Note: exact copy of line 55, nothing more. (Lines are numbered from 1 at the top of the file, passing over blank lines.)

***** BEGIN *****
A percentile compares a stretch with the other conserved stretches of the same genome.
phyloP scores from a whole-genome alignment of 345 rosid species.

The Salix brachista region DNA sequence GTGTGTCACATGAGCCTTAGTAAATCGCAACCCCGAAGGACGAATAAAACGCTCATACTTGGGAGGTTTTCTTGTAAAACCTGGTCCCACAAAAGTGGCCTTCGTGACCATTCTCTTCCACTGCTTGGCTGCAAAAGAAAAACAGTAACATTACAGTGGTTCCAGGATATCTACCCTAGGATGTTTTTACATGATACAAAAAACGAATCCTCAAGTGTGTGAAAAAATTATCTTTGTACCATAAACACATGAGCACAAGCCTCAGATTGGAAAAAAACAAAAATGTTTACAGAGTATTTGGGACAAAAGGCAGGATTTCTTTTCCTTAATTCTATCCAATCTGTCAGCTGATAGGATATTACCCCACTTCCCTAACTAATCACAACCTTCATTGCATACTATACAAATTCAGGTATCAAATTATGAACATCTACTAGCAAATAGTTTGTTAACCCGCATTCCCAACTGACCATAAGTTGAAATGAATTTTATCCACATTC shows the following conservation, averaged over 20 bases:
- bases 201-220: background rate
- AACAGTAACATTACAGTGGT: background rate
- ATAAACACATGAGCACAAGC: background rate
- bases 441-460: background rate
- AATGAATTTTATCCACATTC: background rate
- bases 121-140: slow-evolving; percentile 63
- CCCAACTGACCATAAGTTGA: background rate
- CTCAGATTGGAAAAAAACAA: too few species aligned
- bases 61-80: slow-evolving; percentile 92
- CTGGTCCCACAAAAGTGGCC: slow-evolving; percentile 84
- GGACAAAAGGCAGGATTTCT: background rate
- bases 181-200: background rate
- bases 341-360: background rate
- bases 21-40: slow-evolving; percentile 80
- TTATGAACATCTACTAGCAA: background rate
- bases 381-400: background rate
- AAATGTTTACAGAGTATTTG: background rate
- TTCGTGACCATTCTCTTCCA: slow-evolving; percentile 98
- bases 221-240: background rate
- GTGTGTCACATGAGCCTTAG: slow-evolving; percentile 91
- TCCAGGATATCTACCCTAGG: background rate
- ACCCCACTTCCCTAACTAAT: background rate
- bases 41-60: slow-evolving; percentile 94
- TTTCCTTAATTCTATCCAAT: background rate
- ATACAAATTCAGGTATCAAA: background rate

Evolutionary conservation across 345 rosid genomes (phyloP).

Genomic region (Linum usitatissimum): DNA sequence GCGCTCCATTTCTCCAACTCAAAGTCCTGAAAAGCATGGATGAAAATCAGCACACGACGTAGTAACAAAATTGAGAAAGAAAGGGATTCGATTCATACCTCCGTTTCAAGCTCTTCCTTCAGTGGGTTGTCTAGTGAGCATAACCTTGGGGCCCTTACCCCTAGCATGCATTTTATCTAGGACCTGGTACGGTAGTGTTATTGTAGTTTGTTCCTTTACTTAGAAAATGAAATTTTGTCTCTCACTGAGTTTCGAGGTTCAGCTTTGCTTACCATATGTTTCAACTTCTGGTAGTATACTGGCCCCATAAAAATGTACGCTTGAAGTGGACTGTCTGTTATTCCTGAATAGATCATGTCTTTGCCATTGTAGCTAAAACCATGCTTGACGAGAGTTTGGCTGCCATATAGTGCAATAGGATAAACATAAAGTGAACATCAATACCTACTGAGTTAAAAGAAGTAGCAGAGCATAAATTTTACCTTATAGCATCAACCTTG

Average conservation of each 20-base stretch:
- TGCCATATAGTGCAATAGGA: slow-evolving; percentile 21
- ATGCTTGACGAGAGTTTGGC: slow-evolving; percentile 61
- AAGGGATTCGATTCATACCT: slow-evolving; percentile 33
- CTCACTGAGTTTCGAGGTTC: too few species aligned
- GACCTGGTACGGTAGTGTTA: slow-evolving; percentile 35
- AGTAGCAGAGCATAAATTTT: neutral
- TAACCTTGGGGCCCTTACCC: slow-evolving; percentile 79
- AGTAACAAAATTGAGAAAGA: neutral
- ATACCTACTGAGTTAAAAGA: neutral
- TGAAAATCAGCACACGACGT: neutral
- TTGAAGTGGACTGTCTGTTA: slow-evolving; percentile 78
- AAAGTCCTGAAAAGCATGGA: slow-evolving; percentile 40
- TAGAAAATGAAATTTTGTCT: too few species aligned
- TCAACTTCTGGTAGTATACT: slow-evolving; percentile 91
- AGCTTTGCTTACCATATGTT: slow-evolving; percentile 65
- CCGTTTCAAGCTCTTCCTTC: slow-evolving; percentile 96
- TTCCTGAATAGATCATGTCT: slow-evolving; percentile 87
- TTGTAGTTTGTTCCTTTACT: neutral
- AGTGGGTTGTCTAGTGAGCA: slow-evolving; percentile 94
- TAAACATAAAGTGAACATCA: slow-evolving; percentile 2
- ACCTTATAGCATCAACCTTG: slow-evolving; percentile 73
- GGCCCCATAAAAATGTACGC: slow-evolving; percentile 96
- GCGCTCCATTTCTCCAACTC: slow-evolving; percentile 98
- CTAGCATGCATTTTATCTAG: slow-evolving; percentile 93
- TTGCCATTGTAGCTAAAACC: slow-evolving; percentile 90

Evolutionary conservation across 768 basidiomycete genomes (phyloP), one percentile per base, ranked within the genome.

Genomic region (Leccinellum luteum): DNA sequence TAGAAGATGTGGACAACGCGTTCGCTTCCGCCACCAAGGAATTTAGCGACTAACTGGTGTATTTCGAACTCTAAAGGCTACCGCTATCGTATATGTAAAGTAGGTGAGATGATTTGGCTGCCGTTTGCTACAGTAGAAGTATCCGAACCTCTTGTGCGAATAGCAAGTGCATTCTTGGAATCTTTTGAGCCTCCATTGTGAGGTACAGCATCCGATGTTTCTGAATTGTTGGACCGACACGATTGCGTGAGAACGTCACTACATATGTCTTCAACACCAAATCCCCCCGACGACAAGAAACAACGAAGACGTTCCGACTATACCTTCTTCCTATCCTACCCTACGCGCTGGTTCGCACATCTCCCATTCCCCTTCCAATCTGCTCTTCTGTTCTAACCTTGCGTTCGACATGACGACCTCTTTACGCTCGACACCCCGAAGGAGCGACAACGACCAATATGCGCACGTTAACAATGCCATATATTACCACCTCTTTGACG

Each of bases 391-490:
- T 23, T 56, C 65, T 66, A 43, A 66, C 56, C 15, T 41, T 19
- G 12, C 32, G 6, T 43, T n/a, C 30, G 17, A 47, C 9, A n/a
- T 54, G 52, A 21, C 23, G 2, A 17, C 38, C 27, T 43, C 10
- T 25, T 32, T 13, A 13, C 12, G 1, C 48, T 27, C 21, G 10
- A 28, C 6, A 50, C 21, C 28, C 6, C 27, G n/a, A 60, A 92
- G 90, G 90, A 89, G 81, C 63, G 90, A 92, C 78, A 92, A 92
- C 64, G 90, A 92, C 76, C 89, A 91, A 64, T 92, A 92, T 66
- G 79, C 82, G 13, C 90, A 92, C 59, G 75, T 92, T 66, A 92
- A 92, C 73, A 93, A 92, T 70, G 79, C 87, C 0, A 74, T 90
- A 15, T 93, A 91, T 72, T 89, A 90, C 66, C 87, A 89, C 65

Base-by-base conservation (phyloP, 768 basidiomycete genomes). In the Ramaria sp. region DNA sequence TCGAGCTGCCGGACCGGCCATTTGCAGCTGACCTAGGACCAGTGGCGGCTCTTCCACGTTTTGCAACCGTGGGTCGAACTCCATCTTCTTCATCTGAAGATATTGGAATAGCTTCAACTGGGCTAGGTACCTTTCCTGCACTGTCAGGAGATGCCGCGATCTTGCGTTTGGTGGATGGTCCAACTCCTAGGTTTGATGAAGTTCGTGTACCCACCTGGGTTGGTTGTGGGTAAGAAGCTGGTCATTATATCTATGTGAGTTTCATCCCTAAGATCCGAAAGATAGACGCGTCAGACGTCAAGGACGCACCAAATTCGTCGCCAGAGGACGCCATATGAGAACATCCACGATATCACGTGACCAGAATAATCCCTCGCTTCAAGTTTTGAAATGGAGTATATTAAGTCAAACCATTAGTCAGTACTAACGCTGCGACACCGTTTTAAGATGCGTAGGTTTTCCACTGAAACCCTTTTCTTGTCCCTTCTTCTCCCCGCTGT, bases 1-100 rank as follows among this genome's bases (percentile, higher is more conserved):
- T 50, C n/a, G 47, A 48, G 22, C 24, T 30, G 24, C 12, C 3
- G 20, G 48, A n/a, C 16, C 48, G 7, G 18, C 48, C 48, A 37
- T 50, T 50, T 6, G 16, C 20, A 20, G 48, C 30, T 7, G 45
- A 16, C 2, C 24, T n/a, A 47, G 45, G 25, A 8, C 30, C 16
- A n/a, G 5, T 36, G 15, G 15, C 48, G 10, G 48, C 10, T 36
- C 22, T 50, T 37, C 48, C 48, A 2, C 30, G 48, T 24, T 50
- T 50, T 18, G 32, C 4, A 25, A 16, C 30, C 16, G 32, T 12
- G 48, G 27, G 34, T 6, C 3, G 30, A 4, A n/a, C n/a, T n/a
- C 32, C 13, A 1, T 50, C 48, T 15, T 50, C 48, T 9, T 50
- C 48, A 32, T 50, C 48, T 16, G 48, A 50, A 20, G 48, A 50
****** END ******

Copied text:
- CTAGCATGCATTTTATCTAG: slow-evolving; percentile 93